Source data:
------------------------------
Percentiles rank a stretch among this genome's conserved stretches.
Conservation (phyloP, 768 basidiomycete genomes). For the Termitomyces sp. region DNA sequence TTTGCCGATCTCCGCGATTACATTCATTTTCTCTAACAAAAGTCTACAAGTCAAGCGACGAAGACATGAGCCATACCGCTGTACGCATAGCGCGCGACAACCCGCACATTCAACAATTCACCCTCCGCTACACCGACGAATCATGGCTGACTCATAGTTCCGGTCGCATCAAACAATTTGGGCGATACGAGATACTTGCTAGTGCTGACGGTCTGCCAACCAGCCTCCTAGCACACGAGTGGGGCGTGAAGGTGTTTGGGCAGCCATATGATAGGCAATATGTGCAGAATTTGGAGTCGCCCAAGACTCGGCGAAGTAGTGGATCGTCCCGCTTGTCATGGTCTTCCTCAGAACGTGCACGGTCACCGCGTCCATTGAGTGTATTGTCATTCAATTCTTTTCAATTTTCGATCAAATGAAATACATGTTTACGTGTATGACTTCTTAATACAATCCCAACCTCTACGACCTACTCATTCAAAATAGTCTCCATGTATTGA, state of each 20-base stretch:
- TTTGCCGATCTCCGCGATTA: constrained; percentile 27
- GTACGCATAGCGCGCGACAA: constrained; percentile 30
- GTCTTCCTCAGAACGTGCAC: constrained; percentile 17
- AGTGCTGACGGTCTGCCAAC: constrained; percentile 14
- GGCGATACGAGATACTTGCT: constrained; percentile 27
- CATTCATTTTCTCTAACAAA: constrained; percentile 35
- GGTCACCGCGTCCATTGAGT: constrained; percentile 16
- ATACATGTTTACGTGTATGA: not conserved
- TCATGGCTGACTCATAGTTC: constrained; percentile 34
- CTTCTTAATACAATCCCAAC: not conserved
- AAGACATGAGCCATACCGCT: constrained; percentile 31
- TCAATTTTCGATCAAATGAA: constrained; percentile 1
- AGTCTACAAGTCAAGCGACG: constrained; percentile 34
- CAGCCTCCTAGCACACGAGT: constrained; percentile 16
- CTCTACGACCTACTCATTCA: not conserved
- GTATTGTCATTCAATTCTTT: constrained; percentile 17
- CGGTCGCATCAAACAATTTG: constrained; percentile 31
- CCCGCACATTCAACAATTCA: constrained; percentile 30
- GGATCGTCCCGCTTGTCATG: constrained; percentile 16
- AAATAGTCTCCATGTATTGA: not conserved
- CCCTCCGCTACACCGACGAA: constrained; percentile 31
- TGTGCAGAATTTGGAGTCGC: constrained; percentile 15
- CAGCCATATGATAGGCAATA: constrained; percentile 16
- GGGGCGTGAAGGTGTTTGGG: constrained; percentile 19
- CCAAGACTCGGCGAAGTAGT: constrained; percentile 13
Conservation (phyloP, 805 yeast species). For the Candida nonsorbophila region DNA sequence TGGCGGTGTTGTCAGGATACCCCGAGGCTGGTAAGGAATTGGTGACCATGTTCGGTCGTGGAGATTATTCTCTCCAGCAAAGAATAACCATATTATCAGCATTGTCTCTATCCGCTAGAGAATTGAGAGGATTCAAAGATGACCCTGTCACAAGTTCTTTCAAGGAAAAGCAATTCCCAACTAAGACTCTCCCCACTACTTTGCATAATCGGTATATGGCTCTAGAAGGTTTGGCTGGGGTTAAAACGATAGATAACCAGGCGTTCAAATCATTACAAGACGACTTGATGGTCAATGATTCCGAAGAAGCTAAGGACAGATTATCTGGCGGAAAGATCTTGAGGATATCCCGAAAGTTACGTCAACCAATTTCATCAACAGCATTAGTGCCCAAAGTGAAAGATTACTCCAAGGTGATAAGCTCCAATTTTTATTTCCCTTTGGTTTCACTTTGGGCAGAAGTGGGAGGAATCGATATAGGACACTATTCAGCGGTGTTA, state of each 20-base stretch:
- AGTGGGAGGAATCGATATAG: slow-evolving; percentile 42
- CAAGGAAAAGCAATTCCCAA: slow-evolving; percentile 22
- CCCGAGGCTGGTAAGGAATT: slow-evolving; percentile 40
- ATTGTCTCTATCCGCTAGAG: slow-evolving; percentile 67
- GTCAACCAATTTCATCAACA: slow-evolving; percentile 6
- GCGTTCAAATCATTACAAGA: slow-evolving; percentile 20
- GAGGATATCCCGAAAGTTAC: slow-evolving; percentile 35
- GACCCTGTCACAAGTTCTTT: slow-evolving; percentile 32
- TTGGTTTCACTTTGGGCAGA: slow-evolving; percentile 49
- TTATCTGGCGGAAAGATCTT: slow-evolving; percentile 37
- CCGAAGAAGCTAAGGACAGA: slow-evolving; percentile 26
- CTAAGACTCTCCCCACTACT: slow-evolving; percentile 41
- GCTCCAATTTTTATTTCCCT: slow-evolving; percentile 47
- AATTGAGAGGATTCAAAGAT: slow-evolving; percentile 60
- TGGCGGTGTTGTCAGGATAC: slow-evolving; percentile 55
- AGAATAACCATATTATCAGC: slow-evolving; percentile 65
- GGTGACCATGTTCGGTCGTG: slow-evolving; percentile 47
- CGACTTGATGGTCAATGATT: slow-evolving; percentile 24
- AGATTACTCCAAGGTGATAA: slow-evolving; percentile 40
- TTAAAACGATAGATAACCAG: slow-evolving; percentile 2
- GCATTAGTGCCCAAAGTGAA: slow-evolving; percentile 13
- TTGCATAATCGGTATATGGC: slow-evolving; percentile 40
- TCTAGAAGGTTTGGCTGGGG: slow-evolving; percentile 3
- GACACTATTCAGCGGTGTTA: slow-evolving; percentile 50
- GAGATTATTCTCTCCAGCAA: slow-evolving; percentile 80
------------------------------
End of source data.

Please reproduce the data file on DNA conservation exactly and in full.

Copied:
Percentiles rank a stretch among this genome's conserved stretches.
Conservation (phyloP, 768 basidiomycete genomes). For the Termitomyces sp. region DNA sequence TTTGCCGATCTCCGCGATTACATTCATTTTCTCTAACAAAAGTCTACAAGTCAAGCGACGAAGACATGAGCCATACCGCTGTACGCATAGCGCGCGACAACCCGCACATTCAACAATTCACCCTCCGCTACACCGACGAATCATGGCTGACTCATAGTTCCGGTCGCATCAAACAATTTGGGCGATACGAGATACTTGCTAGTGCTGACGGTCTGCCAACCAGCCTCCTAGCACACGAGTGGGGCGTGAAGGTGTTTGGGCAGCCATATGATAGGCAATATGTGCAGAATTTGGAGTCGCCCAAGACTCGGCGAAGTAGTGGATCGTCCCGCTTGTCATGGTCTTCCTCAGAACGTGCACGGTCACCGCGTCCATTGAGTGTATTGTCATTCAATTCTTTTCAATTTTCGATCAAATGAAATACATGTTTACGTGTATGACTTCTTAATACAATCCCAACCTCTACGACCTACTCATTCAAAATAGTCTCCATGTATTGA, state of each 20-base stretch:
- TTTGCCGATCTCCGCGATTA: constrained; percentile 27
- GTACGCATAGCGCGCGACAA: constrained; percentile 30
- GTCTTCCTCAGAACGTGCAC: constrained; percentile 17
- AGTGCTGACGGTCTGCCAAC: constrained; percentile 14
- GGCGATACGAGATACTTGCT: constrained; percentile 27
- CATTCATTTTCTCTAACAAA: constrained; percentile 35
- GGTCACCGCGTCCATTGAGT: constrained; percentile 16
- ATACATGTTTACGTGTATGA: not conserved
- TCATGGCTGACTCATAGTTC: constrained; percentile 34
- CTTCTTAATACAATCCCAAC: not conserved
- AAGACATGAGCCATACCGCT: constrained; percentile 31
- TCAATTTTCGATCAAATGAA: constrained; percentile 1
- AGTCTACAAGTCAAGCGACG: constrained; percentile 34
- CAGCCTCCTAGCACACGAGT: constrained; percentile 16
- CTCTACGACCTACTCATTCA: not conserved
- GTATTGTCATTCAATTCTTT: constrained; percentile 17
- CGGTCGCATCAAACAATTTG: constrained; percentile 31
- CCCGCACATTCAACAATTCA: constrained; percentile 30
- GGATCGTCCCGCTTGTCATG: constrained; percentile 16
- AAATAGTCTCCATGTATTGA: not conserved
- CCCTCCGCTACACCGACGAA: constrained; percentile 31
- TGTGCAGAATTTGGAGTCGC: constrained; percentile 15
- CAGCCATATGATAGGCAATA: constrained; percentile 16
- GGGGCGTGAAGGTGTTTGGG: constrained; percentile 19
- CCAAGACTCGGCGAAGTAGT: constrained; percentile 13
Conservation (phyloP, 805 yeast species). For the Candida nonsorbophila region DNA sequence TGGCGGTGTTGTCAGGATACCCCGAGGCTGGTAAGGAATTGGTGACCATGTTCGGTCGTGGAGATTATTCTCTCCAGCAAAGAATAACCATATTATCAGCATTGTCTCTATCCGCTAGAGAATTGAGAGGATTCAAAGATGACCCTGTCACAAGTTCTTTCAAGGAAAAGCAATTCCCAACTAAGACTCTCCCCACTACTTTGCATAATCGGTATATGGCTCTAGAAGGTTTGGCTGGGGTTAAAACGATAGATAACCAGGCGTTCAAATCATTACAAGACGACTTGATGGTCAATGATTCCGAAGAAGCTAAGGACAGATTATCTGGCGGAAAGATCTTGAGGATATCCCGAAAGTTACGTCAACCAATTTCATCAACAGCATTAGTGCCCAAAGTGAAAGATTACTCCAAGGTGATAAGCTCCAATTTTTATTTCCCTTTGGTTTCACTTTGGGCAGAAGTGGGAGGAATCGATATAGGACACTATTCAGCGGTGTTA, state of each 20-base stretch:
- AGTGGGAGGAATCGATATAG: slow-evolving; percentile 42
- CAAGGAAAAGCAATTCCCAA: slow-evolving; percentile 22
- CCCGAGGCTGGTAAGGAATT: slow-evolving; percentile 40
- ATTGTCTCTATCCGCTAGAG: slow-evolving; percentile 67
- GTCAACCAATTTCATCAACA: slow-evolving; percentile 6
- GCGTTCAAATCATTACAAGA: slow-evolving; percentile 20
- GAGGATATCCCGAAAGTTAC: slow-evolving; percentile 35
- GACCCTGTCACAAGTTCTTT: slow-evolving; percentile 32
- TTGGTTTCACTTTGGGCAGA: slow-evolving; percentile 49
- TTATCTGGCGGAAAGATCTT: slow-evolving; percentile 37
- CCGAAGAAGCTAAGGACAGA: slow-evolving; percentile 26
- CTAAGACTCTCCCCACTACT: slow-evolving; percentile 41
- GCTCCAATTTTTATTTCCCT: slow-evolving; percentile 47
- AATTGAGAGGATTCAAAGAT: slow-evolving; percentile 60
- TGGCGGTGTTGTCAGGATAC: slow-evolving; percentile 55
- AGAATAACCATATTATCAGC: slow-evolving; percentile 65
- GGTGACCATGTTCGGTCGTG: slow-evolving; percentile 47
- CGACTTGATGGTCAATGATT: slow-evolving; percentile 24
- AGATTACTCCAAGGTGATAA: slow-evolving; percentile 40
- TTAAAACGATAGATAACCAG: slow-evolving; percentile 2
- GCATTAGTGCCCAAAGTGAA: slow-evolving; percentile 13
- TTGCATAATCGGTATATGGC: slow-evolving; percentile 40
- TCTAGAAGGTTTGGCTGGGG: slow-evolving; percentile 3
- GACACTATTCAGCGGTGTTA: slow-evolving; percentile 50
- GAGATTATTCTCTCCAGCAA: slow-evolving; percentile 80